LANB President Steve Wells
LANB Signs Agreement With Regulators
By Carol A. Clark
Los Alamos National Bank officials signed an agreement Nov. 30 with the U.S. Office of the Comptroller of the Currency, (OCC), resulting in changes to credit underwriting and administration.
LANB President Steve Wells explained during an interview this morning with the Los Alamos Daily Post that this is a regulatory matter having no effect on bank customers.
“We are well capitalized, we have strong liquidity and this agreement should have no impact on our customers,” Wells said. “This is related to how we recognize risks and losses with borrowers who are having difficulty in this economy … as a community bank we are committed to doing everything possible we can within regulations and guidelines to assist our customers.”
This OCC agreement stems from an annual safety and soundness examination conducted last July, Wells said.
According to the OCC report, the agreement indicated that the bank needs to strengthen several areas related to its lending function. It was established to rectify potential unsound banking practices relating to management and board supervision, credit underwriting, credit administration and any deficiencies in internal controls.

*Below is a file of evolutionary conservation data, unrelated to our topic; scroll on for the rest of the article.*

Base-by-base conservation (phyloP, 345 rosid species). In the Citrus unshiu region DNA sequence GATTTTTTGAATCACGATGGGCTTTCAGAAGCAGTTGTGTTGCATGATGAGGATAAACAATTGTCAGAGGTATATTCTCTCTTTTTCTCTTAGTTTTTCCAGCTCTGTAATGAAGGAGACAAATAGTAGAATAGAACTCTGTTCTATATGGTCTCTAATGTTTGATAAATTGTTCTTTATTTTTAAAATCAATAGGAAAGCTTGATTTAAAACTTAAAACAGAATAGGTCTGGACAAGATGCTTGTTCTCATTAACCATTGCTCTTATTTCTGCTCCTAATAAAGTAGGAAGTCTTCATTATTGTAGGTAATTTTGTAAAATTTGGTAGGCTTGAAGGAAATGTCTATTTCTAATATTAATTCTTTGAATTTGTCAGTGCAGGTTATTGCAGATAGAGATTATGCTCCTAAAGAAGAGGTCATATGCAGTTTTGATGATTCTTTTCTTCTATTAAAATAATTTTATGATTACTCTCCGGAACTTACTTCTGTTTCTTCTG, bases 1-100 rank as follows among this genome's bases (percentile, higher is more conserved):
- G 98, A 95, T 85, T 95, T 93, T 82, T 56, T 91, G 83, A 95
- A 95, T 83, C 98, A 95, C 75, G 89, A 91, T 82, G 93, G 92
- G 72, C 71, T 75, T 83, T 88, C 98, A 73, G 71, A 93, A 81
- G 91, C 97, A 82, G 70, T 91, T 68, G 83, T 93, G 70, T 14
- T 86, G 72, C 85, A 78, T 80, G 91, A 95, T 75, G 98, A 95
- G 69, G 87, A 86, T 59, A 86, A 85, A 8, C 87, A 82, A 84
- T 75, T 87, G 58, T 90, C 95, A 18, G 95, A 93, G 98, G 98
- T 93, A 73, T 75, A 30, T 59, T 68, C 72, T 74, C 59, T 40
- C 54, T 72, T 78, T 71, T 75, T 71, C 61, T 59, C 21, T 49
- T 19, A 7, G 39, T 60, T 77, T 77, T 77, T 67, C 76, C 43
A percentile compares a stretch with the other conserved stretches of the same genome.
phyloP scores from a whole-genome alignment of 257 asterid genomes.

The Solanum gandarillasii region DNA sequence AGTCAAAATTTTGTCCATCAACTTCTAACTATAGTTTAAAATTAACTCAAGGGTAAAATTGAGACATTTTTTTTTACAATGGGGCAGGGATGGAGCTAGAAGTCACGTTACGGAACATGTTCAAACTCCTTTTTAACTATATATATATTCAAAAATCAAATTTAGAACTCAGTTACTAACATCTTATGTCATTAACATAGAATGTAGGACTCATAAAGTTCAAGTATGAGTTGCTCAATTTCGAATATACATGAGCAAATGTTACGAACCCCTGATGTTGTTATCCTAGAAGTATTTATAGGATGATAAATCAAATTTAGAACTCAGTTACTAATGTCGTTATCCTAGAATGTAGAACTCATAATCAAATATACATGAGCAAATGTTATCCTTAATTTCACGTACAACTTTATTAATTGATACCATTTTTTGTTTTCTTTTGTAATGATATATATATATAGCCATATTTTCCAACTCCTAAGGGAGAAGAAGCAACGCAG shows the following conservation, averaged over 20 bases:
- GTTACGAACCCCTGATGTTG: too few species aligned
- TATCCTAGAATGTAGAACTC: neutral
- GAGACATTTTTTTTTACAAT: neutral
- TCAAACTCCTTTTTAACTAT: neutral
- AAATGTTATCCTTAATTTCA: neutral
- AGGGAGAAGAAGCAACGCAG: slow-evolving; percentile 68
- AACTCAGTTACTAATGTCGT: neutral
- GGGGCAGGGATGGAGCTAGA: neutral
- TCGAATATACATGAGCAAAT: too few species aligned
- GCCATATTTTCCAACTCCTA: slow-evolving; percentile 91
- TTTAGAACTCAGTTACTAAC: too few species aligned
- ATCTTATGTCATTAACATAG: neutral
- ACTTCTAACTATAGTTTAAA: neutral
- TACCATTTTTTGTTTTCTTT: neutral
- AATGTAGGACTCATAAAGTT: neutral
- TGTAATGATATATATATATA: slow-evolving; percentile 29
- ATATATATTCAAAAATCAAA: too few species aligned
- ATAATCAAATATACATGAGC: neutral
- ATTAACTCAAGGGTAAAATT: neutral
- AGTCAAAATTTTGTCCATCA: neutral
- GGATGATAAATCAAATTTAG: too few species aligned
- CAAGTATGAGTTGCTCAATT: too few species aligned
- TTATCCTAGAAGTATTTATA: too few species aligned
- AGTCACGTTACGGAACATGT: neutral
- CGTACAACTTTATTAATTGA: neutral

Two recent commercial loan issues in which LANB is a creditor involve the bankruptcy filing of the former Central Avenue Grill Restaurant and the financial trouble at the Hilltop House Hotel.
LANB is owed about $500,000 by the restaurant and recently filed papers to foreclose on the hotel.
“As a community bank focused on helping its customers through difficult times, we were not recognizing some of those risks as timely as we should have,” Wells said. “We always want to be in good standing with our regulators and we will address and correct these areas of concern.”
LANB signed an earlier agreement with the OCC in January 2010, calling for the bank to review and revise its commercial real estate loan procedures.
LANB is New Mexico’s largest locally-owned community bank with $1.6 billion in assets, according to the Federal Deposit Insurance Corporation, and has a capital ratio over 10 percent.